Latvian Symbols in Art and Architecture

Latvian Symbols Art Architecture
Wooden Houses in Latvia are Adorned with Detail, some of which Have Cultural Origins and Meanings

Latvia has a rich cultural heritage of meaningful symbols that are prevalent in their art and architecture. The Latvian wooden houses incorporate a lot of detail in the wood trim. And much of this detail can be traced to symbols that have roots in the Pagan origins of the Latvian culture.

Author Dan Brown brought the study of symbols to the popular culture in his mega-bestseller, The daVinci Code. The intrepid “symbologist,” Professor Robert Langdon. Followed a trail of ancient symbols to undo the dirty deeds of the bad guys. These were Christian symbols. Latvia is a Christian nation, but the history of Latvia can be traced back to their Baltic origins in 4,000 to 2,000 BC. At that time, religion centered around rituals honoring Mother Earth and the mysteries of the natural world which surrounded and sustained human life.

Latvian Symbols Art Architecture
The Bottom Edge of this Siding is Cut in a Zig-Zag Pattern that may Represent the Latvian Sign of Mara, the Deity of Earth and Water. But the Small circle at the Top of each Peak May Mean that this is the Symbol for Heaven Repeated Continuously Around the Entire House. Notice the Top Panel in the Shutters Is Another Opportunity for Symbolic Detail.

Many Latvian symbols, often abstracted shapes directly representing some aspect of nature, are key elements in Latvian decoration. There are symbols for the sun, moon, heaven, waves, serpents, and more. And these symbols carry meaning. For instance, the twin-peaked Sign of Jumis represents a double-spiked stalk of grain and symbolizes fertility and prosperity. The Sign of Zalktis, a serpent, is the guardian of wealth and well-being and is prevalent on women’s clothing and jewelry.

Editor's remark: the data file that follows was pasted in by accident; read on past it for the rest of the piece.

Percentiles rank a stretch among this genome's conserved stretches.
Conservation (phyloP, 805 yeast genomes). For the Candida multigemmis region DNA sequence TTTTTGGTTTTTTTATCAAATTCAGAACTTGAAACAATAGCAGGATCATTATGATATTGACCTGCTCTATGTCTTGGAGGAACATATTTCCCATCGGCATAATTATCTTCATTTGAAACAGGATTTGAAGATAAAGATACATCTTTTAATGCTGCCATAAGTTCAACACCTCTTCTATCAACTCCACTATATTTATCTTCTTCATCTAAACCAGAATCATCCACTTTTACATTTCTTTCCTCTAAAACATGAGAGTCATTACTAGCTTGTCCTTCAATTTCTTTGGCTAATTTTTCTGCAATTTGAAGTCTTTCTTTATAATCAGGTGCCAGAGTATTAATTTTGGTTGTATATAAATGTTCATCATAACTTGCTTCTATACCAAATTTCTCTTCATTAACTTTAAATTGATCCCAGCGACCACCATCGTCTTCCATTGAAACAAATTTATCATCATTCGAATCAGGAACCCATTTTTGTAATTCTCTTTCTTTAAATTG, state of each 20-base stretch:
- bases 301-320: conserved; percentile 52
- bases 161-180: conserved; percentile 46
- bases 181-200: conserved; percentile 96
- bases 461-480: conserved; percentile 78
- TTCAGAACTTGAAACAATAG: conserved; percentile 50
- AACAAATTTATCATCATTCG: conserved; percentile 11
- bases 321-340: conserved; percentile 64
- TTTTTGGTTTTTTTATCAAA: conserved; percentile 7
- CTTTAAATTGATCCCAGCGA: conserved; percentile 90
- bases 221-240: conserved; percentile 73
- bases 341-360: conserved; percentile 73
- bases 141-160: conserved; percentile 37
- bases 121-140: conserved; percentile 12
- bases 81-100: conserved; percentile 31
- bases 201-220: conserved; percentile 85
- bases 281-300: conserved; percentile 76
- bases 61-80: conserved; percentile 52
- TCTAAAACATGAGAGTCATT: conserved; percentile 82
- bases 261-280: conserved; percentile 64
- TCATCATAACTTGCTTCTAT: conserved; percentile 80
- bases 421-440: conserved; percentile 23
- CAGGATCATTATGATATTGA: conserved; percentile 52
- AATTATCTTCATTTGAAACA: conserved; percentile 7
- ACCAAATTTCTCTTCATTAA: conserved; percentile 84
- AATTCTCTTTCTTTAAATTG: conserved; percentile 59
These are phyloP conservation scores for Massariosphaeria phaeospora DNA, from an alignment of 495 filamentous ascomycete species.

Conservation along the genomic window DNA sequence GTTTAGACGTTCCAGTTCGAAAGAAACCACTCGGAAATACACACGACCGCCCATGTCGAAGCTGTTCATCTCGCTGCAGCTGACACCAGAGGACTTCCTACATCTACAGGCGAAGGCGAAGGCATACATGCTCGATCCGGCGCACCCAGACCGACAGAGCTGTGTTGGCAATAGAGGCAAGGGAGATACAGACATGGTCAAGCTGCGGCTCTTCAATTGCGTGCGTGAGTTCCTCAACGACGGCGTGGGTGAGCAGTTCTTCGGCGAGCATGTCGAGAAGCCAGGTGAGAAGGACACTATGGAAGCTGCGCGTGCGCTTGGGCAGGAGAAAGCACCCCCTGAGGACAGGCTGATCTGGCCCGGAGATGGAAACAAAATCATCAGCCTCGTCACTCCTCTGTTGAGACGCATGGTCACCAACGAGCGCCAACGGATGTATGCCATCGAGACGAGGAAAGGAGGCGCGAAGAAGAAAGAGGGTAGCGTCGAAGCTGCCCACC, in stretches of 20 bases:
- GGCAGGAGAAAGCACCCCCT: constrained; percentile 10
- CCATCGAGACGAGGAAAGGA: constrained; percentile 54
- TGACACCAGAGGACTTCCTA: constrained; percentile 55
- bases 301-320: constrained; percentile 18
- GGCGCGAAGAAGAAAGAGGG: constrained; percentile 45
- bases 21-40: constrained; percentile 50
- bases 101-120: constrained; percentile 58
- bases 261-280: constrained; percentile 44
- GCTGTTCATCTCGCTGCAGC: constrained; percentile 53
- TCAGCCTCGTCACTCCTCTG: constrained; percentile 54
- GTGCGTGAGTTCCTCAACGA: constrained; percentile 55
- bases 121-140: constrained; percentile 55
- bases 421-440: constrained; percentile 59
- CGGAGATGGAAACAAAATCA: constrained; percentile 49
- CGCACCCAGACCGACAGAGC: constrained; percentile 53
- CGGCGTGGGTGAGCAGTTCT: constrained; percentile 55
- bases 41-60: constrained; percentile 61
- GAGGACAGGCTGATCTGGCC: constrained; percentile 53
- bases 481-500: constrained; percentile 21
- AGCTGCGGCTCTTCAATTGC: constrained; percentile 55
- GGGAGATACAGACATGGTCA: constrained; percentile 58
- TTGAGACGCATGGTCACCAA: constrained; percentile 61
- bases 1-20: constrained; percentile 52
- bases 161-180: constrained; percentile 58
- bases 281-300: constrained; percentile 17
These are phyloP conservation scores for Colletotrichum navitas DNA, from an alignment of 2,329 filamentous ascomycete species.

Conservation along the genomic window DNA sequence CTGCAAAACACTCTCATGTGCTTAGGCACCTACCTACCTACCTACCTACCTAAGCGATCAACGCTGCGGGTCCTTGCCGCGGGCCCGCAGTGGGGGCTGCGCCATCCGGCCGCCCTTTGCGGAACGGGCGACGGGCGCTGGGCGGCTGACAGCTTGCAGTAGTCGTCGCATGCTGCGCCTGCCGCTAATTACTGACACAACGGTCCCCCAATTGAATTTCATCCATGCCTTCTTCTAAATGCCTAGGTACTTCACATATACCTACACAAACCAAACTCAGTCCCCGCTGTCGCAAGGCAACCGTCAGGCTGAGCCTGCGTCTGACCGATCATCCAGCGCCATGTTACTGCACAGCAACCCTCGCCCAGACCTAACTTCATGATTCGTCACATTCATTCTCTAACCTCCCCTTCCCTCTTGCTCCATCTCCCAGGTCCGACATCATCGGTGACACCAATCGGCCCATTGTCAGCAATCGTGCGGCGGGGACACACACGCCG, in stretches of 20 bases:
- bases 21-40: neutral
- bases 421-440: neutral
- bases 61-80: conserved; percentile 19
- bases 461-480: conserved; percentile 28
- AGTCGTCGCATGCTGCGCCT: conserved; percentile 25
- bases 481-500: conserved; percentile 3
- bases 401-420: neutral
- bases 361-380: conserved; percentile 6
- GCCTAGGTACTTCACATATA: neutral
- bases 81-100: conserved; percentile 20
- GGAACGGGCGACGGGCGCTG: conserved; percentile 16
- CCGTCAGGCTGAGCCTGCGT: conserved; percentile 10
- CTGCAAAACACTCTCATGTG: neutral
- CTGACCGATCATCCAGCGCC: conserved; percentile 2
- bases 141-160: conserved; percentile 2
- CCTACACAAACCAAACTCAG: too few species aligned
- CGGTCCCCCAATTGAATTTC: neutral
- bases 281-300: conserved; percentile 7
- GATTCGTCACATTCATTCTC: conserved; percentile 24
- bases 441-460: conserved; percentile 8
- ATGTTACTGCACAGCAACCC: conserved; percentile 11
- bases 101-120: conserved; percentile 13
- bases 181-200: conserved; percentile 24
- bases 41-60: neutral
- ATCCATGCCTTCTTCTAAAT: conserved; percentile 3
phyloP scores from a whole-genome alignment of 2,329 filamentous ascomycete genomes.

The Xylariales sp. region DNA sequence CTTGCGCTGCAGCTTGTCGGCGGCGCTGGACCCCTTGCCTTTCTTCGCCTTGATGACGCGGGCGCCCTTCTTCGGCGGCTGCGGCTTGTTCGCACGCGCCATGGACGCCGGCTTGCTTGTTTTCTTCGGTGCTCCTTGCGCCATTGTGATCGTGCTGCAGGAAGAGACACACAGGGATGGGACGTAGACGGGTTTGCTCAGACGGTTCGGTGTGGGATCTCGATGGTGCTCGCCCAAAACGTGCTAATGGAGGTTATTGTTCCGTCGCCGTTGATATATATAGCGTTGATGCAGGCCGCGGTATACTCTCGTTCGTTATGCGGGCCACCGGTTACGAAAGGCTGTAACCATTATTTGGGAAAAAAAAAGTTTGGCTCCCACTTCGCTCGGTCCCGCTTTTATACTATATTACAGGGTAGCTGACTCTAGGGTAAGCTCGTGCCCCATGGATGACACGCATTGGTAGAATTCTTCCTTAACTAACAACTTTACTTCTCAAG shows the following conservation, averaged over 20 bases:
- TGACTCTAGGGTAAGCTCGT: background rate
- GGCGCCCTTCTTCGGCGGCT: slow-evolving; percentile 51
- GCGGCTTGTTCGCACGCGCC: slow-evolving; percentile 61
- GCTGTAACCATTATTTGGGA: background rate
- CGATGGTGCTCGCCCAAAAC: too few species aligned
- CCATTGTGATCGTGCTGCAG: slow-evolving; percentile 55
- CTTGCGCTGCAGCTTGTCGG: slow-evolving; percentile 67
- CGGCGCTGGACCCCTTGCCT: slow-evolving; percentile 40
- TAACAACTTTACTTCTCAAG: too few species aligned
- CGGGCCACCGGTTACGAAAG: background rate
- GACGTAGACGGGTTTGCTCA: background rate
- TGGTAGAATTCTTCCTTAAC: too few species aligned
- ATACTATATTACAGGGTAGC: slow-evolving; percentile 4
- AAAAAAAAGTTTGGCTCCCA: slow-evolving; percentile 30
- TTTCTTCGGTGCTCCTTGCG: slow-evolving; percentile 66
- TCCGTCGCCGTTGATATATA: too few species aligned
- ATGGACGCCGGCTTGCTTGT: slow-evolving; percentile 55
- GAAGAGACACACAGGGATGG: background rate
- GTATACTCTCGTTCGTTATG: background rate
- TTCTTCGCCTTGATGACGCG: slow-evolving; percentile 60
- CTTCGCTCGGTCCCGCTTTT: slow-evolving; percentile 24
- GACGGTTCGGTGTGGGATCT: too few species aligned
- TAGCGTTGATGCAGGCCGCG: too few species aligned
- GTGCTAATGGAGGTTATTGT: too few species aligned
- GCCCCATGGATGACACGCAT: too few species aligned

Fortunately, even during the oppressive Soviet and Nazi occupations, this wonderful and important heritage of Latvian culture has been retained. You see many of these symbols in Latvian jewelry, clothing, and in the decorated architecture of the houses and public buildings. We’ll be using symbols that are meaningful to my clients’ family in the design of their new home.

This is the fifth entry in the Latvia project portion of the blog. Read the others by clicking on the following:

Bill Hirsch

Bill Hirsch

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